Community Research and Development Information Service - CORDIS

Understanding marine foodweb processes: an ecosystem approach to sustainable sandeel fisheries in the North Sea

Numerous scientific publications have already been published, others are shortly foreseen or currently in preparation. These publications focus on two fields: ecological outcomes and fisheries management outcomes. Changes in numbers of many North Sea seabirds over the last 15-20 years have varied from long-term increases in some to declines in others. Combining information on at-sea distribution and activity (both from visual observations and from data collected with instrumented individuals) with oceanographic data has highlighted the complex interplay between seabird foraging success, feeding location and inter-specific competition and facilitation. Thanks to multi-disciplinary projects such as IMPRESS, do we begin to understand the functional links between marine predators, their prey and the marine climate and may we thus come closer to ecosystem-based fisheries management which is considered a major scientific breakthrough. However, we are still some way from having all the background knowledge required for such an approach. Given the increasing pressures on the North Sea ecosystem from both fisheries and climate change, using top predators to monitor ecosystem health is an attractive concept. However, simple and seemingly straightforward signals such as the breeding success or population trend of one or few species to monitor the well-being (or prey availability) of a complex and large community do not provide sufficient insight necessary for an adequate management of ecologically important areas.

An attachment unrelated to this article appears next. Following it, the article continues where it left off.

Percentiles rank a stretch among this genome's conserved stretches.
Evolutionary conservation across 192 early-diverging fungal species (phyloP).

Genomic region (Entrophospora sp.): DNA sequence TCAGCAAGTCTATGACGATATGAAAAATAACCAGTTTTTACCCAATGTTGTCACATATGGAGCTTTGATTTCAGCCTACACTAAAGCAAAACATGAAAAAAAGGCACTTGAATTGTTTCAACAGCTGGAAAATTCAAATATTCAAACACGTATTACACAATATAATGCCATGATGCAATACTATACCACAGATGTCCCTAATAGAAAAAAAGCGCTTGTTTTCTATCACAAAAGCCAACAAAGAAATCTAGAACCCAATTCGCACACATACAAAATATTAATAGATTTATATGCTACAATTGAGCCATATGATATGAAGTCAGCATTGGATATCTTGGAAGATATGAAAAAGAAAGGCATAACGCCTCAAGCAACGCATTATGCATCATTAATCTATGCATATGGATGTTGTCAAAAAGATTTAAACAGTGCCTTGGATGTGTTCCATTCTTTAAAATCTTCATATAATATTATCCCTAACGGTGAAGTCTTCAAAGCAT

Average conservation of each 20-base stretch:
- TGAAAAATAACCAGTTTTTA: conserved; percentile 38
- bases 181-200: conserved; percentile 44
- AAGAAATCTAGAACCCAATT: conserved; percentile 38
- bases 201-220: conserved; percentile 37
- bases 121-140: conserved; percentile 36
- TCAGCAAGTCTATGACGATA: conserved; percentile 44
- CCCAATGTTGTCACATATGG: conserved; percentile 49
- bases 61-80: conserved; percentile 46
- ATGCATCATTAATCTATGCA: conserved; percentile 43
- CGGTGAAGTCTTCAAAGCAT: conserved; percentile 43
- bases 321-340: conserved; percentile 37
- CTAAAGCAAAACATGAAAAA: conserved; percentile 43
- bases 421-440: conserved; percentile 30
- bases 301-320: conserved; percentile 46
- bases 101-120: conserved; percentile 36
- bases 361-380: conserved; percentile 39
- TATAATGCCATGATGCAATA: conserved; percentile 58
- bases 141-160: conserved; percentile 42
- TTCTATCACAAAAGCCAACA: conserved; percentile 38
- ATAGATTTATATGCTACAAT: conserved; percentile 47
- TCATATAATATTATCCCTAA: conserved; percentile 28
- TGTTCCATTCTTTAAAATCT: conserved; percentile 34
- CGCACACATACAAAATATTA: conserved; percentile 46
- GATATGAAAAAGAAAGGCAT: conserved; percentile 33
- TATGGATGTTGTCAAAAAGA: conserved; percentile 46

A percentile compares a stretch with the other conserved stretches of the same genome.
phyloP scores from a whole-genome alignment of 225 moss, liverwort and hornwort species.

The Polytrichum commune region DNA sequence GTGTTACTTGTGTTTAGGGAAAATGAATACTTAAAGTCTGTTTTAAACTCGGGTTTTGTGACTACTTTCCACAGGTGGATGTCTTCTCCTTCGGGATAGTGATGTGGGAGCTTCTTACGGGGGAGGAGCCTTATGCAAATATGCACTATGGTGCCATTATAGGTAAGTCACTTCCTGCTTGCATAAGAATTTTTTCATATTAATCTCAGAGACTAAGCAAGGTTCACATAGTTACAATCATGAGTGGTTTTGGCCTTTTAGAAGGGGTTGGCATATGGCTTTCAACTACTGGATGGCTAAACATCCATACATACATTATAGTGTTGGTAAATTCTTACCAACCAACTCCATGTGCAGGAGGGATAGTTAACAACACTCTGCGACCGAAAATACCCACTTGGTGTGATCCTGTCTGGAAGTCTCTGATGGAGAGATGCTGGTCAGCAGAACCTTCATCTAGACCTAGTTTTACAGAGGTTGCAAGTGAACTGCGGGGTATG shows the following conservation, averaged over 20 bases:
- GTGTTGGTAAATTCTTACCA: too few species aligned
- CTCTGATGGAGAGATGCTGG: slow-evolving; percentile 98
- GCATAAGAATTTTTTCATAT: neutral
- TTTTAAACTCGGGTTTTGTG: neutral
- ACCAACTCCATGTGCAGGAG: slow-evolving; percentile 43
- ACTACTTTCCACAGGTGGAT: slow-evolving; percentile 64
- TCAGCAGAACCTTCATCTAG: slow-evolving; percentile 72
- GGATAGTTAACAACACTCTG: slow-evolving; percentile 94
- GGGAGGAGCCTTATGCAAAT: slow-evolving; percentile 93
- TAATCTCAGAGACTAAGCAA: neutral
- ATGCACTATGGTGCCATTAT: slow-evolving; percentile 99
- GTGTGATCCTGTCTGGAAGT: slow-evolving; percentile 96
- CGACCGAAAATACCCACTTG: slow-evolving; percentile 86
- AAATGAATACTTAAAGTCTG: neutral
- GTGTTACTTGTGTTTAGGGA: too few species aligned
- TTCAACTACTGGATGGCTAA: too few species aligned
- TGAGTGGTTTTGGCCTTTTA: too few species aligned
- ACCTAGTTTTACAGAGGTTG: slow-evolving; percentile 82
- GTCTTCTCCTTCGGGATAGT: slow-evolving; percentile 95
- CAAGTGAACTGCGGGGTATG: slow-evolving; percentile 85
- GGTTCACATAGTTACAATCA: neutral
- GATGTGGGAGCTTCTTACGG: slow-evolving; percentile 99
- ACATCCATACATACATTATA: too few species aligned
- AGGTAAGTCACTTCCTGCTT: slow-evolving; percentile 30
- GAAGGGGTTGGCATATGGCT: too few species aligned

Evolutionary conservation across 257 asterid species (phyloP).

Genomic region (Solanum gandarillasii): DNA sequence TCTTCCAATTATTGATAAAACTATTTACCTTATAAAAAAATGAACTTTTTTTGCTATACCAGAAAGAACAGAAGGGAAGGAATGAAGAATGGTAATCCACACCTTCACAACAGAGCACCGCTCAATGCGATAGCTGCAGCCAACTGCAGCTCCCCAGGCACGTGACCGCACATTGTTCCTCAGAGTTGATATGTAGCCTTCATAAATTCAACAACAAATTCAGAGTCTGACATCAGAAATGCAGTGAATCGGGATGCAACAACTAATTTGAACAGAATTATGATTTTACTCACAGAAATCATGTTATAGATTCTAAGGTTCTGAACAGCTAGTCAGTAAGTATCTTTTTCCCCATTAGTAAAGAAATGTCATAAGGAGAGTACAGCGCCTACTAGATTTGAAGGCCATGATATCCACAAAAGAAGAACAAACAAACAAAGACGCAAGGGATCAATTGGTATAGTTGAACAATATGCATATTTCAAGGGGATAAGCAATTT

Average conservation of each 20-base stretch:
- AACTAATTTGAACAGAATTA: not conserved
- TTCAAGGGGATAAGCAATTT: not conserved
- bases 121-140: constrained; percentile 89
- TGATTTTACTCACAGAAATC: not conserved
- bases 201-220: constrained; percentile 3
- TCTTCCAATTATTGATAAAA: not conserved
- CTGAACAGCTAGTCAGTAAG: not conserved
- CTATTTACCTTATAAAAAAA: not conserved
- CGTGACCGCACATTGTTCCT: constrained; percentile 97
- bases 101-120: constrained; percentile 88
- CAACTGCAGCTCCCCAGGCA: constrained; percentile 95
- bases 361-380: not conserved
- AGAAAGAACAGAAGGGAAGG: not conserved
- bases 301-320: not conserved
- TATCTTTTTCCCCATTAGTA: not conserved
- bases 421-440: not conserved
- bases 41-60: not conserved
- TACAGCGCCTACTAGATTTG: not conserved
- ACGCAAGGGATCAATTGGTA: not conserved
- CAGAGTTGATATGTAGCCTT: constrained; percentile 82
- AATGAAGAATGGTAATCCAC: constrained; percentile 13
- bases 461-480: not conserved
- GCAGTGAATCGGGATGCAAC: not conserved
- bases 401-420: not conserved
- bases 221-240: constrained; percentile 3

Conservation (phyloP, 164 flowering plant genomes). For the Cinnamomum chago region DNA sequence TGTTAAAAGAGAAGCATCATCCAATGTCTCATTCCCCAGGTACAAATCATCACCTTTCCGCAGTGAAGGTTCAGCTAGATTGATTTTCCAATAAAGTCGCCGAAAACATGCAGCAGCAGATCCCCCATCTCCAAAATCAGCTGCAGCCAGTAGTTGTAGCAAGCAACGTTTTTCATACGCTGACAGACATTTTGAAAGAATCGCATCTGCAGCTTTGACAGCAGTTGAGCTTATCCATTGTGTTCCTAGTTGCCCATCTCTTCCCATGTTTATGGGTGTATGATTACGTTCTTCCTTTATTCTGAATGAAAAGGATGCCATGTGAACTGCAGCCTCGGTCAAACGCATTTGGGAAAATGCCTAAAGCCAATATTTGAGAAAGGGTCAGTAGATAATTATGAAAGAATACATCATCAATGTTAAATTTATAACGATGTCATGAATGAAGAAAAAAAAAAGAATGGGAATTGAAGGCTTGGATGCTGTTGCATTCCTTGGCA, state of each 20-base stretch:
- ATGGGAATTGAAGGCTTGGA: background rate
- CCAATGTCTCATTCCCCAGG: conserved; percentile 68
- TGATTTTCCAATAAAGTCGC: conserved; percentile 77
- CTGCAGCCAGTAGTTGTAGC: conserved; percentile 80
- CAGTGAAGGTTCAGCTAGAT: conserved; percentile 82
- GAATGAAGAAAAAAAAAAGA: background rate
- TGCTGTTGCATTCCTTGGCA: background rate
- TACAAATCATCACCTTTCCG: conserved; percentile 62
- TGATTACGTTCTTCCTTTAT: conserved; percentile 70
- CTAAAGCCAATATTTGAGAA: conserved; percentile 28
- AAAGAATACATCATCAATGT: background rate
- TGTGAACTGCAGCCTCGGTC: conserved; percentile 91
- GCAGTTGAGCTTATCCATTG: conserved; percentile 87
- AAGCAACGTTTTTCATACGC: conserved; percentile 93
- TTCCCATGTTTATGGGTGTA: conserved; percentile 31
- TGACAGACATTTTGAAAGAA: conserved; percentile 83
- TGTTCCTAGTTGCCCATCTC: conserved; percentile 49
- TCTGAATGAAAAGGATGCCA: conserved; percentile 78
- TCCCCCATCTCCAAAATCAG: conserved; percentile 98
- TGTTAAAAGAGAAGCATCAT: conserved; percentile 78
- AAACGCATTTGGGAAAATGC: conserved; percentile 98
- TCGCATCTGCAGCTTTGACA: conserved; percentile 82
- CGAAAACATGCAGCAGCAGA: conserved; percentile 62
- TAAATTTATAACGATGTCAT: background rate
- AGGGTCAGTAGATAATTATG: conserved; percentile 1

Reported by

Royal Netherlands Institute for Sea Research
1794 BJ Den Burg
See on map
Follow us on: RSS Facebook Twitter YouTube Managed by the EU Publications Office Top